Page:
We selected studies if they met the following eligibility criteria: they were case-control studies published as a paper in English and they focused on environmental and occupational pollutants. The outcome of all published studies was regarding the odds ratio of lung cancer. The disease was lung cancer and did not refer to any stage or classification of cancer. We classified the exposures as follows: diesel exhaust, motor exhaust, residents of industrial area and diesel motor emissions as "diesel and motor exhaust"; asbestos as "asbestos"; metals, iron and steel foundries and metal smelter as "metal fumes"; cooking fumes and lack of a separate kitchen as "cooking fumes"; cooking fuels, biomass fuel and mixed fuel as "cooking fuels". Also, based on what was in the original papers, we considered the exposures as environmental vs. occupational.

Over the period of sixteen years, 130 articles were found of which twelve articles were relevant to the defined criteria.[3],[8],[9],[10],[11],[12],[13],[14],[15],[16],[17],[18]

Two researchers performed data collection and extraction independently. Differences in data extraction were resolved by discussion. Consistency and analysis were performed with a random effects model. Analysis involved the calculation of a common estimate of odds ratio between lung cancer and environmental and occupational pollutants with 95% confidence interval and a Chi-squared test of heterogeneity between the studies. The meta-analysis was performed using NCSS and PASS 2000 Released December 2005. The software requires the input of the number of cases and controls into a two-by-two table to calculate the combined odds ratio (OR) and 95% confidence interval (CI). Additional subgroup analyses were carried out to examine the effects of the type of exposure as well as environmental and occupational pollutants.


 » Results Top


Characteristic of case-referent studies of environmental and occupational pollutants on lung cancer from published studies based on what was in the original articles are shown in [Table - 1]. As can be seen in the Table, the highest value for OR is related to cooking fumes for women in China (5.90; 95% CI (2.1-16.0)). [Table - 2] shows the results of meta-analysis for environmental and occupational pollutants related to lung cancer. As the Table shows, the odds ratio of asbestos, cooking fuel, cooking fumes, motor and diesel exhaust related to lung cancer were respectively 1.67, 1.99, 2.52, 1.42 and 1.39 ( P <0.001). As well as, the odds ratio for metals fumes related to lung cancer was 1.28 (0.0001< P <0.01).

The Chi-square test for homogeneous studies showed that the null hypothesis was rejected. On the other hand, some studies had different effects. So, for analysis of data a random effects model was used.

[Figure - 1] shows the forest plot of odds ratio for different types of environmental and occupational pollutants. As the Figure shows the highest value of odds ratio for environmental and occupational pollutants is related to cooking fumes, whereas the lowest value is related to metal fumes.

[Figure - 2] shows the forest plot of odds ratio for environmental and occupational pollutants. The odds ratio for environmental pollutants was 1.99 (95% CI; 1.59-2.48) and for occupational pollutants was 1.49 (95% CI; 1.33-1.64), but there was not any statistical difference for risk of the occupational pollutants compare to the environmental pollutants related to lung cancer ( P >0.05). Overall, the odds ratio for environmental and occupational pollutants related to lung cancer in this meta-analysis was 1.67 (95% CI; (1.47-1.87)).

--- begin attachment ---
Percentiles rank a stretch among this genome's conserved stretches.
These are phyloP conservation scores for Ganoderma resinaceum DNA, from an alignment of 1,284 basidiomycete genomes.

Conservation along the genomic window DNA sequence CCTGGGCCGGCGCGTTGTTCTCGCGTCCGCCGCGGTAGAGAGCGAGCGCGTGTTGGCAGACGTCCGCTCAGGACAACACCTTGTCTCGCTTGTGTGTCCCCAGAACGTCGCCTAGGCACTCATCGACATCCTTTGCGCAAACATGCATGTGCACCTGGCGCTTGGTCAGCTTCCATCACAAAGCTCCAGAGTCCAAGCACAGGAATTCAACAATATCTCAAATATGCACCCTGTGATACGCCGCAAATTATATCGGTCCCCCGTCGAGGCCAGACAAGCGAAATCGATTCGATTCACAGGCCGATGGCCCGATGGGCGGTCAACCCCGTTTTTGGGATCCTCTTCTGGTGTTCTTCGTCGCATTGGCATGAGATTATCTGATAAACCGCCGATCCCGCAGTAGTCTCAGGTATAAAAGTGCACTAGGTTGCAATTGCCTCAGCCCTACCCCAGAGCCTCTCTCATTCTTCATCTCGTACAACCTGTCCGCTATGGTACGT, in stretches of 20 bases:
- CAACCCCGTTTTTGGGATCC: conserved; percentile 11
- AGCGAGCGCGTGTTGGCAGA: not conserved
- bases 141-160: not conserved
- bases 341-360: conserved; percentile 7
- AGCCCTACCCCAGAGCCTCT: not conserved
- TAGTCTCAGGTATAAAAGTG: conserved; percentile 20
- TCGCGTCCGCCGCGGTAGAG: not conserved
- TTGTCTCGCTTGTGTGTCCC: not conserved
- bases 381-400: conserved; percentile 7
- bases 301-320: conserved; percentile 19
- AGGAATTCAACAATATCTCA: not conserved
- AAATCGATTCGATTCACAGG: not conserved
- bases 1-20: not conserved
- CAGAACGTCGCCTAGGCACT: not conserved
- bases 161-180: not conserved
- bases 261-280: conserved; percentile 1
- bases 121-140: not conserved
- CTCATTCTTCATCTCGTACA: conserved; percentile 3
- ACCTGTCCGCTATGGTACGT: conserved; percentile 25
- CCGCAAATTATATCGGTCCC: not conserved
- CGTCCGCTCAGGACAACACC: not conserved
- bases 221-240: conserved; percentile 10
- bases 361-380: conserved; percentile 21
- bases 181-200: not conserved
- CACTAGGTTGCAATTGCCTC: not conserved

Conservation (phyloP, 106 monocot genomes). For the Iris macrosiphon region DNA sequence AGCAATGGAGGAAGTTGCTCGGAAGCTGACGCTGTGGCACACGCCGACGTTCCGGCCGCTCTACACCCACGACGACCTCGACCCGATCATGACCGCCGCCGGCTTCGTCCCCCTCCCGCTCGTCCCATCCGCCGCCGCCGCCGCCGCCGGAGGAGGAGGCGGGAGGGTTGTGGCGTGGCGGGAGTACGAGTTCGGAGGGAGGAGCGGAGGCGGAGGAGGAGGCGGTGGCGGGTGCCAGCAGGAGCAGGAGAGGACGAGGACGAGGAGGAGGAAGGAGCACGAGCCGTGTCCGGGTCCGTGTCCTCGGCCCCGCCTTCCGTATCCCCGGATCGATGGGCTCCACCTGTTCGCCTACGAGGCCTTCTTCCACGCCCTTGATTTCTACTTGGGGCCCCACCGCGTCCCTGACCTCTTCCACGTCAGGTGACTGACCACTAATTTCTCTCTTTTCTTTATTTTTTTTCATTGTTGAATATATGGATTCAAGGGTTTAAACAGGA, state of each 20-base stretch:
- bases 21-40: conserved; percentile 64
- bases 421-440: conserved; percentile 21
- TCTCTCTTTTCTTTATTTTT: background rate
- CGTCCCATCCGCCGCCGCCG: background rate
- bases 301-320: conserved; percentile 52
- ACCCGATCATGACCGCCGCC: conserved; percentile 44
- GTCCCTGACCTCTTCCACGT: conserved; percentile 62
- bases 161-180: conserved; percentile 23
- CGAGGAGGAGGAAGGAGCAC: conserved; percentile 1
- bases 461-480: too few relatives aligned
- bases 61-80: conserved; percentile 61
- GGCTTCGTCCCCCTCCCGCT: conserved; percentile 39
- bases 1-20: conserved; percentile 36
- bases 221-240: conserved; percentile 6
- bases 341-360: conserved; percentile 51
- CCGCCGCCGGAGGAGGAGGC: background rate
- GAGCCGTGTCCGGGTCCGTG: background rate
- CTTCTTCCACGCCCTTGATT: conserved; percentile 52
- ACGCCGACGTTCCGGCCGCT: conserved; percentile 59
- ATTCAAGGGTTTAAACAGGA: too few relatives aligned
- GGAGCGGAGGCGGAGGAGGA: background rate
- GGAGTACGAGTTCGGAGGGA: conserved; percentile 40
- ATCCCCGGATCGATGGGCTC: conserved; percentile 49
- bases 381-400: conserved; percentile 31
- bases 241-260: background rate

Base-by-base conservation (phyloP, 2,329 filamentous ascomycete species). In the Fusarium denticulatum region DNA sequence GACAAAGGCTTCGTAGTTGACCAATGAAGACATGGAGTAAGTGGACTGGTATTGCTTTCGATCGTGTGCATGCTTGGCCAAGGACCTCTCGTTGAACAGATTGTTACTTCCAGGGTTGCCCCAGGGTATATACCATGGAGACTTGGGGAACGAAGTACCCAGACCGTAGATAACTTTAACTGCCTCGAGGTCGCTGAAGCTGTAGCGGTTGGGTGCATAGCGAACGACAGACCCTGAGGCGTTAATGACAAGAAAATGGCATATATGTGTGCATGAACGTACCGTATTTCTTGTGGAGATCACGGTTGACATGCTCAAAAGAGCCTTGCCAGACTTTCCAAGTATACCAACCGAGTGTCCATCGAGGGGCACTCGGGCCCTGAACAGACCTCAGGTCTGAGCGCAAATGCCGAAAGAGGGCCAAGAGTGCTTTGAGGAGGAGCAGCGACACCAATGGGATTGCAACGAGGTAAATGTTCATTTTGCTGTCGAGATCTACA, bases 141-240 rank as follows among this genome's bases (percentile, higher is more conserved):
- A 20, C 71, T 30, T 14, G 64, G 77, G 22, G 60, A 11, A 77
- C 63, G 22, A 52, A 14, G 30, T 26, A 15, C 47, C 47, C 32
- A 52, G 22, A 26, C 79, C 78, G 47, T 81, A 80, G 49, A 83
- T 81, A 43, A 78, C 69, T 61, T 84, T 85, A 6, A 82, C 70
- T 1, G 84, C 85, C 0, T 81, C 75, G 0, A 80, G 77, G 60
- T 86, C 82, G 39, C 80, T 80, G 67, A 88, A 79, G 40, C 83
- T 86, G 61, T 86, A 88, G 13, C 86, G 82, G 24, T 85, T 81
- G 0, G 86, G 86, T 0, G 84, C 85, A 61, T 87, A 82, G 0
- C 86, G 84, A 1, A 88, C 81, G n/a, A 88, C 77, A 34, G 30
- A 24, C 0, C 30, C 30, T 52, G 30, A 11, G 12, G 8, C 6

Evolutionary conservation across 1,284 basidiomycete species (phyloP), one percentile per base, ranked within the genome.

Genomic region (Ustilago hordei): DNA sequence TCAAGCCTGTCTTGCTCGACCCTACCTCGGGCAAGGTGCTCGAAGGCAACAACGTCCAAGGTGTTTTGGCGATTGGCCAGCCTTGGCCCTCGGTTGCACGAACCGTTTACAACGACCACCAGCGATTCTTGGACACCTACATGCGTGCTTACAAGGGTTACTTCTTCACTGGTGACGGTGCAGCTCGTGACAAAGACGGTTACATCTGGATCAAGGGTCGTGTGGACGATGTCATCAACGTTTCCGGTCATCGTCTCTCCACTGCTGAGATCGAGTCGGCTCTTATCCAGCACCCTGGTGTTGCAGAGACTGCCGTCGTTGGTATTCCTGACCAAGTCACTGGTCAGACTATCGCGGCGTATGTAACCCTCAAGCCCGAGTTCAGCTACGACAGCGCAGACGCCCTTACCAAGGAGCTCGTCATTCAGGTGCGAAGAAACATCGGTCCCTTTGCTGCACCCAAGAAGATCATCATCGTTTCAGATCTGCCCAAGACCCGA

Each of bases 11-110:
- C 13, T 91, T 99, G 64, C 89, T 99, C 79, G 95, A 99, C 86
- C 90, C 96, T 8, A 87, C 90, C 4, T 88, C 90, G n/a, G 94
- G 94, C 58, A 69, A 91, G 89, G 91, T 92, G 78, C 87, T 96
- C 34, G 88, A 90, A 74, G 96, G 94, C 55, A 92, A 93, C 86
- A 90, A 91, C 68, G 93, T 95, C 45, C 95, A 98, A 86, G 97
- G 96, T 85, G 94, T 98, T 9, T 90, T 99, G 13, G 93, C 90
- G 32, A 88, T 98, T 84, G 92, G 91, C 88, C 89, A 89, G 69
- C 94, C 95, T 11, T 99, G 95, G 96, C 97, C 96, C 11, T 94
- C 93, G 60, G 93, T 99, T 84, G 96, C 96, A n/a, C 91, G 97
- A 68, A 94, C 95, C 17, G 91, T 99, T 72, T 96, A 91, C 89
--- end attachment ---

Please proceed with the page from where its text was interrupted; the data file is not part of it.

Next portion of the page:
» Discussion Top


The main purpose of this study was to obtain a better understanding and magnitude of the relation between environmental and occupational pollutants with human lung cancer, according to meta-analysis.

Meta-analysis is a statistical tool that combines or integrates the results of several studies to provide increased power for the combined studies.[19] About the methods of meta-analysis of different kind of studies being different, in the present paper, only case-referent studies were considered.

Epidemiological studies show that occupational exposure to asbestos, are associated with an increased risk of developing lung cancer.[9],[10],[20],[21] However, the potential confounding effect from asbestos exposure may not have been fully controlled in many studies.[22] As expected, our study confirmed the well-known association between environmental exposure to asbestos (greater than 0.03 fibers/ml, over 30 years exposure) and lung cancer.

Also , significantly increased risks were observed in the metal industry, particularly in smelter and foundry workers.[23] International agency for research on cancer reported that welding of stainless steel is possibly associated with an increased risk of lung cancer.[24] The present meta-analysis showed that exposure to metal fumes (greater than 0.1 mg/m 3) is related to lung cancer.

Cooking practices, exposure to cooking fumes and a family history of cancer were found to increase the risk of lung cancer.[8] A trend in the association between lung cancer risk and factors pertaining to house and kitchen ventilation was observed and a decreasing risk of lung cancer was observed for several variables indicating better ventilation.[14] Also, different studies showed that some cooking fuels are related to lung cancer.[8],[18] Our findings add further evidence to an association between cooking fume (more than 30 years exposure) and cooking fuel with lung cancer. Also it was found in this meta-analysis that it is a risk factor for lung cancer.